It's official: Google's NYC office, located in the historic Port Authority HQ in the 'meatpacking' district of New York will be bought for $1.9 billion. The purchase is notable as the building is huge, an entire avenue wide - of which Google currently occupies only a few floors, so many have speculated that Google is betting on the New York property market.
However, there's a deeper, more interesting, story that I have been covertly investigating but unfortunately turned up a lot of blanks. Clearly I am not intrepid enough. Nonethless, Wall Street Journal have just confirmed our suspicions.
We have heard rumors that this building sits on top of one of the biggest 'dark fiber' hubs in New York, with key parts of the telecommunications infrastructure of the city passing under the building. In our own discussion with members of the New York Commissioner's Office, we were told that we it was not possible to confirm which companies were licensing that particular section of dark fiber, and that companies were not obliged to declare what sections of dark fiber they were managing.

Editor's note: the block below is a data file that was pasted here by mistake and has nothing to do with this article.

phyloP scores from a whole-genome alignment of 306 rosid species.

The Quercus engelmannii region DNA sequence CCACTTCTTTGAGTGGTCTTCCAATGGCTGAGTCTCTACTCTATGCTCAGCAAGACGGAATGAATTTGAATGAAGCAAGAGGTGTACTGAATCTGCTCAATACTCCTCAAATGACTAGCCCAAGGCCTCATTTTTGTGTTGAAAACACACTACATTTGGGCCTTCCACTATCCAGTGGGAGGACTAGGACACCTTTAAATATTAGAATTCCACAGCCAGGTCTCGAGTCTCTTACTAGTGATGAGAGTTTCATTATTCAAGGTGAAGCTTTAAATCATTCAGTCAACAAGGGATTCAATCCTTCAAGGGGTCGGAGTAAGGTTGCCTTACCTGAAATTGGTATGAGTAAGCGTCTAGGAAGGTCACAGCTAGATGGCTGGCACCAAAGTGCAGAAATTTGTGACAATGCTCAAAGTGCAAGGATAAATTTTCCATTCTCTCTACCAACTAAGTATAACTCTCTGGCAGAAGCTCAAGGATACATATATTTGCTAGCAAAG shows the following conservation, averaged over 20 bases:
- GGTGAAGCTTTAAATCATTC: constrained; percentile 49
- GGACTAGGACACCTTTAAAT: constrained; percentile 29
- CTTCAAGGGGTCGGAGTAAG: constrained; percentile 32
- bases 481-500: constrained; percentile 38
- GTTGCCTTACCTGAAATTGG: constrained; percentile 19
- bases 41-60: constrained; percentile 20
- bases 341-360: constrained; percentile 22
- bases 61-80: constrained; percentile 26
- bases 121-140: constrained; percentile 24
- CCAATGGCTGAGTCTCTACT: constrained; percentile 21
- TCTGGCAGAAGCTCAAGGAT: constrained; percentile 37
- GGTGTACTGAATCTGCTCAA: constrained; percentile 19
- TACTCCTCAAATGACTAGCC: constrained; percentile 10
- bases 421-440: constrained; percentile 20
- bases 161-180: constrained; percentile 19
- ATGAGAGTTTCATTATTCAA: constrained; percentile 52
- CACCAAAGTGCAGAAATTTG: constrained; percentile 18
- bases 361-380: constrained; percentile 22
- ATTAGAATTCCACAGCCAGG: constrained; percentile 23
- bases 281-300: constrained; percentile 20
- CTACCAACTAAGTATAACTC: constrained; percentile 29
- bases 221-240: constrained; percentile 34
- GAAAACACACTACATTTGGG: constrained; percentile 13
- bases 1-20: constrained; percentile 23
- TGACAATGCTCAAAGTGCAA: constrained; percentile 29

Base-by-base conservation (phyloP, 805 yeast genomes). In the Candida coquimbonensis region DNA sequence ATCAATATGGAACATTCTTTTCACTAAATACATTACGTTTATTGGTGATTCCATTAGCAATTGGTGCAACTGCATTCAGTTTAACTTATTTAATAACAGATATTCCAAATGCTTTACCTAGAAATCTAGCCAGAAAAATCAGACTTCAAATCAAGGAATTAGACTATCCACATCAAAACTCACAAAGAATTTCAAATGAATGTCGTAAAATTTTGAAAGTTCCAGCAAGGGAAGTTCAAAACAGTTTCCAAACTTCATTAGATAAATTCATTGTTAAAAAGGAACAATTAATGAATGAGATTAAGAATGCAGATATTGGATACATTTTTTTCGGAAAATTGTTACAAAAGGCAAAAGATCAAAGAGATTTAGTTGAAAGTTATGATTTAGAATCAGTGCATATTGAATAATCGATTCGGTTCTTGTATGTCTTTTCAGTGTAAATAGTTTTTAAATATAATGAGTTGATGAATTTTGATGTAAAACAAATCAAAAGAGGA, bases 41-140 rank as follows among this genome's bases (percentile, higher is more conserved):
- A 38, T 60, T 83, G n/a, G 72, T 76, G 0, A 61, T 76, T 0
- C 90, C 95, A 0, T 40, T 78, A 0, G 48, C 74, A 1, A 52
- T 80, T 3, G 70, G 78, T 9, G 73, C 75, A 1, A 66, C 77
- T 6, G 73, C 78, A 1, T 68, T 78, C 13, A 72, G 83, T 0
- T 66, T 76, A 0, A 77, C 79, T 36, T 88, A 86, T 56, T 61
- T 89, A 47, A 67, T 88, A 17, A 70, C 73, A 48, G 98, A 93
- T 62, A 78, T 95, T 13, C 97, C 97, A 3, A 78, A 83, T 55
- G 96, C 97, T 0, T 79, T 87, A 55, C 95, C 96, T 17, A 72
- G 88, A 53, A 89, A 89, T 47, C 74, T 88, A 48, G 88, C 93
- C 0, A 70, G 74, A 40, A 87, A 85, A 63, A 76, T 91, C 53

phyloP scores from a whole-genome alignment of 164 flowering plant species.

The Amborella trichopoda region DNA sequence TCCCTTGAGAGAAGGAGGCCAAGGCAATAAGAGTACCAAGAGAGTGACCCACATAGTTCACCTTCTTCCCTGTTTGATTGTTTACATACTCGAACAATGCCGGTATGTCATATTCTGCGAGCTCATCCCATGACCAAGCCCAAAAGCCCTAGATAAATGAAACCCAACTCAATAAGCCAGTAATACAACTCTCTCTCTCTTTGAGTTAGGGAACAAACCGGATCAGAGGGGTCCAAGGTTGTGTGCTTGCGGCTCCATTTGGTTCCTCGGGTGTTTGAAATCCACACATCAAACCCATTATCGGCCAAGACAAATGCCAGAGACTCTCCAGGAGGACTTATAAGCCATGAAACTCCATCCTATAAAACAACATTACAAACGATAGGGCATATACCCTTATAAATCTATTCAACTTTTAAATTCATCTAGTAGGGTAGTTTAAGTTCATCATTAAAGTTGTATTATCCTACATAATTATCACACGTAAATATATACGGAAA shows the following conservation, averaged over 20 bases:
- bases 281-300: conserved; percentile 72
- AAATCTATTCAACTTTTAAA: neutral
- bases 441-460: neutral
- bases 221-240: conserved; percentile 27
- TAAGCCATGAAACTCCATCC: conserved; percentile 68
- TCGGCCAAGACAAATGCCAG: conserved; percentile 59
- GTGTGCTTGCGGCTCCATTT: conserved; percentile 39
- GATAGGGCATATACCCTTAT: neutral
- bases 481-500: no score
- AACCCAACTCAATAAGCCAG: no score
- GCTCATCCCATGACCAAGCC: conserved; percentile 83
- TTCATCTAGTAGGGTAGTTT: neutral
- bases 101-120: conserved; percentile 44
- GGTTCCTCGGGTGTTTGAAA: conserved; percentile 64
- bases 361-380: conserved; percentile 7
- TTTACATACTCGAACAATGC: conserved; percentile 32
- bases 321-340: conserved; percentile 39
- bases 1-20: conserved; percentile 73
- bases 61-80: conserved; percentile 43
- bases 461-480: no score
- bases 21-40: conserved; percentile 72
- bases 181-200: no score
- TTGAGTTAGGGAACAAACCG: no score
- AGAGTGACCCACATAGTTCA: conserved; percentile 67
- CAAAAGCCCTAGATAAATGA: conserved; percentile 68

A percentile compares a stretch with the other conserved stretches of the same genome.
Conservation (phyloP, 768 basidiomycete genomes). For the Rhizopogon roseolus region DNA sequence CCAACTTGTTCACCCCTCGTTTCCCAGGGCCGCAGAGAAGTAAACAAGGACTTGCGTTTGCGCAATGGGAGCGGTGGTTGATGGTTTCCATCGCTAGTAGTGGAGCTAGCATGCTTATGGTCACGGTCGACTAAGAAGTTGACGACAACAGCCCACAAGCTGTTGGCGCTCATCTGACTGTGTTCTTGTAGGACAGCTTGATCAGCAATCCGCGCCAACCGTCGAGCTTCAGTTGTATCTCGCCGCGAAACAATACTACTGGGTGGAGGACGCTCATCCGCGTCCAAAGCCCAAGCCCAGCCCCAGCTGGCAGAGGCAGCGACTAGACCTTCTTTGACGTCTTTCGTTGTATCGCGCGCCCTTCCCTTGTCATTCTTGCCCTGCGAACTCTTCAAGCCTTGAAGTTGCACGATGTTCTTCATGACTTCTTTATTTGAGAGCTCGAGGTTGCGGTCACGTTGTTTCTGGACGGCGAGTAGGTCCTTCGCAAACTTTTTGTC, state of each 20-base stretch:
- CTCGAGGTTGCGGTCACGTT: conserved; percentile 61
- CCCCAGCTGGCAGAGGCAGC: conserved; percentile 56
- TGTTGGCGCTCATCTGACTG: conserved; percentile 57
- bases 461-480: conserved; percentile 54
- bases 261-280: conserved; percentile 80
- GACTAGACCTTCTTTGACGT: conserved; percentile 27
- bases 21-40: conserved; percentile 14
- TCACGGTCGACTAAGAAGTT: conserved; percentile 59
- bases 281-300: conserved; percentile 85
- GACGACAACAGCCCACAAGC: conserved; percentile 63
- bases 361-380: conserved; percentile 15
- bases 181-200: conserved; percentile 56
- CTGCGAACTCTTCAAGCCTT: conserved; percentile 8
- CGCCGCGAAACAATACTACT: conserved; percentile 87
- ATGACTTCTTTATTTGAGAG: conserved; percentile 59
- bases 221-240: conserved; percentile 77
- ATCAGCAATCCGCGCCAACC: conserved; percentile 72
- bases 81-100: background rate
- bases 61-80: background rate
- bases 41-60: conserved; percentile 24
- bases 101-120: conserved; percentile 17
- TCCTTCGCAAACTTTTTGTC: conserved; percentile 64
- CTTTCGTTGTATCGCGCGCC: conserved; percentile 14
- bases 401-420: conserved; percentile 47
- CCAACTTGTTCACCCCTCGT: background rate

However Wall Street Journal spoke with Goldman Sachs analyst, James Mitchell, who confirmed our suspicions that Google had other reasons that simply financing to buy that particular building:
"Because it was originally the Port Authority headquarters, 111 Eighth Avenue's infrastructure is unusually suitable for data centers. The building is the third largest in New York City and sits on top of a fiber highway. About a quarter of the building's tenants are data center tenants, such as Digital Realty Trust, Equinix, and Telx. We assume that Google may add its own servers in the building.
Mitchell writes that net operating income at the building is roughly $100 million a year. And with Google sitting on a huge cash pile that's earning a pittance that income doesn't look too shabby. Still, Mitchell stresses that he views "this financial benefit as less important than the strategic benefit," of the New York building.
Can we call it the second GooglePlex yet? It's too early to say, as Google may just be a broadband provider for the moment - but we suspect they have much bigger plans than that. New York, is after all the finance and entertainment center of the USA. And last time they bought an entertainment center, like Youtube, they only paid $1.65 billion.
Either way, it's worth hoping for an invite to the cafeteria for the renowned free lunch, to get one of the best views of New York city ever.
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